Your management style will affect your company’s success. Get it right, and you’ll be on the right track. Get it wrong, and everything you’ve built could crumble to the ground in the blink of an eye.

 

As a boss, you’re in charge. This is part of the job as it’s your idea and your reputation on the line. However, there is a difference between having the final say on decisions and controlling every aspect of the business.

 

The former makes you a control freak. The best way to tell if you fall into this category is to watch out for the signs. Here are four of them and the solutions to repairing the problem.

 

You Think You Know Everything

 

You might know a little about a lot, but this doesn’t make you an expert at everything. The best leaders understand their weak areas and put plans in place to remedy them. This is why outsourcing has grown exponentially in the last decade. Without a professional website designer or security administrator, not only would your digital presence be lacking, but your information would be easy to steal. The key is to let go and hire trustworthy third-parties to fill in the gaps.

 

You Believe You’re The Difference

 

Thinking that you’re the difference is another way of saying that you believe you’re totally responsible for the firm’s success. Not only is this level of ego unhealthy, but it’s bad for business because it lowers morale. Your employees need to feel loved. When they don’t, they leave, and the turnover rate skyrockets. To stop this and save a chunk of change, you must give praise where it’s due. Someone who has done a good job needs reminding, or else they’ll be disillusioned with the workplace environment and their productivity levels will tank.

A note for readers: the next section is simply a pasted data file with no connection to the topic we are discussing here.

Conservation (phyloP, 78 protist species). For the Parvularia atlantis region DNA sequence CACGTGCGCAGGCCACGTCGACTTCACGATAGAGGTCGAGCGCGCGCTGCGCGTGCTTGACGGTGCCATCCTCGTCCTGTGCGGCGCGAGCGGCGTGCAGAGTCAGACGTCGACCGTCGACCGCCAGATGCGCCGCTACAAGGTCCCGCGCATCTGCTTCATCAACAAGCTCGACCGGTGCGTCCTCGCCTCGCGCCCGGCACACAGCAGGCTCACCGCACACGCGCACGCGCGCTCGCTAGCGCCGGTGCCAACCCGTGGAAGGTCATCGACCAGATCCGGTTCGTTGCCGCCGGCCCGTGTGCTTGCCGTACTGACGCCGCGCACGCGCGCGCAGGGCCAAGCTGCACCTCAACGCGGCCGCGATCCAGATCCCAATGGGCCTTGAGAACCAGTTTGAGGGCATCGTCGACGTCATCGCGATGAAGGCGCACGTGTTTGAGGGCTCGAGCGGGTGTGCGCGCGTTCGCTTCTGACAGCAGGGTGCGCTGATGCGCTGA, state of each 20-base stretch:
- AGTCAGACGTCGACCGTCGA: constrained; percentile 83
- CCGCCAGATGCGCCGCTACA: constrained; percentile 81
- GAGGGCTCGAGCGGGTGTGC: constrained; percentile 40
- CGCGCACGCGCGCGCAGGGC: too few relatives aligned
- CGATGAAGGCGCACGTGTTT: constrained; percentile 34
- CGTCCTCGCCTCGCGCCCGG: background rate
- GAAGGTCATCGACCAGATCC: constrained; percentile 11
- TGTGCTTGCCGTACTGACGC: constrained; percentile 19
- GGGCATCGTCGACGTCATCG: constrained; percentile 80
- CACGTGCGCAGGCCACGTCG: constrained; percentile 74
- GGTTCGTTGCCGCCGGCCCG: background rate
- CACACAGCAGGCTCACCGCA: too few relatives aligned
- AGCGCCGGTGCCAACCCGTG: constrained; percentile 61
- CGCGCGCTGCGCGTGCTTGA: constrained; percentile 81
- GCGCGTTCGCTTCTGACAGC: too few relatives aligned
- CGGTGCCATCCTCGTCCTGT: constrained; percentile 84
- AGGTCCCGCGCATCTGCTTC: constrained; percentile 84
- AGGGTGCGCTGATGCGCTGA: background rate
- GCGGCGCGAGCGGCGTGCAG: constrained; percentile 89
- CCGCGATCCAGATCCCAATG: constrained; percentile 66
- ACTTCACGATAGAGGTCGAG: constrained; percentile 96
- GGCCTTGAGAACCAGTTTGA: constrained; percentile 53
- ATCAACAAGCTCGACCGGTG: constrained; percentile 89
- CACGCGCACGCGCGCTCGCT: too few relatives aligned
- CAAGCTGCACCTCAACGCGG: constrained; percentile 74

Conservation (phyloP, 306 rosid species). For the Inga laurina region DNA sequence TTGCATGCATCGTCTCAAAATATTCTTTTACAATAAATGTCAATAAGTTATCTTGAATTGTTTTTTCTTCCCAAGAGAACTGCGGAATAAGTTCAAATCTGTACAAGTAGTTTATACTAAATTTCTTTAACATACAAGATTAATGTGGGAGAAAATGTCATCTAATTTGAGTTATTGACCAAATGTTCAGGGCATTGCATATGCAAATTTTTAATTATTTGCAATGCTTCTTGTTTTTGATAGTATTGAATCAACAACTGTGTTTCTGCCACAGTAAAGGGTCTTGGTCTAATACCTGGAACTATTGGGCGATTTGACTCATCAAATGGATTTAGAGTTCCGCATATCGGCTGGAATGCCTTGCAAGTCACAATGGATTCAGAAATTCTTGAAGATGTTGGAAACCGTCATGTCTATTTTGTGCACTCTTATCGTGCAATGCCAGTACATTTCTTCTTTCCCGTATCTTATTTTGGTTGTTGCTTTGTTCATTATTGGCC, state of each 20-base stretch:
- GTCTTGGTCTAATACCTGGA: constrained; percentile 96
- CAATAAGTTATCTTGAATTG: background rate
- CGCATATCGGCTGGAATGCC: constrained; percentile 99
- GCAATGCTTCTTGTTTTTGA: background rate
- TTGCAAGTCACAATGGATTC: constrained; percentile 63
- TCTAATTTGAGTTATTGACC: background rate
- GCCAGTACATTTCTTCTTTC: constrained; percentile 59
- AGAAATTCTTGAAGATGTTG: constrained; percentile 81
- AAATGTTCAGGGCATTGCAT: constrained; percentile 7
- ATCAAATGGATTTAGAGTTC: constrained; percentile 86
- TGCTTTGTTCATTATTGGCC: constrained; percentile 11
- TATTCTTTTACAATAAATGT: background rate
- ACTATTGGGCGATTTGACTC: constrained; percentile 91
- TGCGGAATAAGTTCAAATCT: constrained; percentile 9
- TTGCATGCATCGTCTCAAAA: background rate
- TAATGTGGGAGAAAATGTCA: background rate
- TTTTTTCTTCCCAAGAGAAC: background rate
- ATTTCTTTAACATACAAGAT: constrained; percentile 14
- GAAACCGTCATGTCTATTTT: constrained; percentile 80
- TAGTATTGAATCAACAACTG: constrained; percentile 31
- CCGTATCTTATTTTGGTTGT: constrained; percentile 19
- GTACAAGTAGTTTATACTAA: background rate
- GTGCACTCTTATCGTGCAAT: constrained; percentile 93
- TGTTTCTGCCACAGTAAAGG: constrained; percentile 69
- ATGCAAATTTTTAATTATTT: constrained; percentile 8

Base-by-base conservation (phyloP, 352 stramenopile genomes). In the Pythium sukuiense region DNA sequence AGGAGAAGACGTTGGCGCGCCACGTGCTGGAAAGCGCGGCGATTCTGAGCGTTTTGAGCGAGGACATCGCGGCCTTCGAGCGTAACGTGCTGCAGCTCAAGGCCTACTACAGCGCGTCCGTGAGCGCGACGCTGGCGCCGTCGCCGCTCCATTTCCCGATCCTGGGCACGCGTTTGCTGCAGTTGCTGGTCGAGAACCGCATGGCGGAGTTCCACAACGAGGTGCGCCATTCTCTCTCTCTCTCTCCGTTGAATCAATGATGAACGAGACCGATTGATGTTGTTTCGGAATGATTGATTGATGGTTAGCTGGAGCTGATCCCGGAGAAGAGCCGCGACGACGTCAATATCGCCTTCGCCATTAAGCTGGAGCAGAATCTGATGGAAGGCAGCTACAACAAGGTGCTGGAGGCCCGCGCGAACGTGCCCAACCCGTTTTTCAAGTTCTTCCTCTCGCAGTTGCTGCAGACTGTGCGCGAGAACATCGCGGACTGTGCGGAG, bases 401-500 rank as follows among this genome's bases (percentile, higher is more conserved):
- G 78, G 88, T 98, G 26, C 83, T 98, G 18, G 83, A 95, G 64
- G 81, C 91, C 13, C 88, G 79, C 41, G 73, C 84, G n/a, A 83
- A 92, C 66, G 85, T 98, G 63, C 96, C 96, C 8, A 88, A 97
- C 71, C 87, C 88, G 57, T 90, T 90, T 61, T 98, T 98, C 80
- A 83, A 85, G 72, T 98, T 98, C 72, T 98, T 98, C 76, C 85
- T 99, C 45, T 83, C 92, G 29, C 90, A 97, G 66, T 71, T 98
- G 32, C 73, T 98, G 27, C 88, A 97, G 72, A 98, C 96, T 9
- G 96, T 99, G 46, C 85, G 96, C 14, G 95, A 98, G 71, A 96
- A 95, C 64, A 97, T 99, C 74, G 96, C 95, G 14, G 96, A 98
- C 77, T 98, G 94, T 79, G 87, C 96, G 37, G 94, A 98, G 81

You Try And Control The Uncontrollable

 

Some things can’t be stopped. The Covid-19 pandemic is a prime example. Yes, you can put measures in place to help the company survive, yet you can’t stop the spread of the virus. Have you wasted time doing things that make no difference in a bid to ease your conscience? If so, you should accept that you can’t prevent the storm from coming. Instead, it’s imperative to focus your energy on what you can control. Otherwise, you’ll spend most of your day worrying about bad things and become embroiled in negativity.

 

People Tell You

 

Employees aren’t shy to voice their concerns. Even those who are wary about arguing with the boss will do it in a way that’s hard to analyze. For instance, they’ll make a passing comment or frame it as a joke. “You’re a control freak,” they say, with a smile on their face. The smile is a defense mechanism, which means there’s an element of truth to their words. You need to listen to what people are saying to you and about you since opinions matter. You won’t like everything, yet the ability to take them in and analyze them is crucial for leaders.

 

Do you have a problem with control? How will you tweak the balance?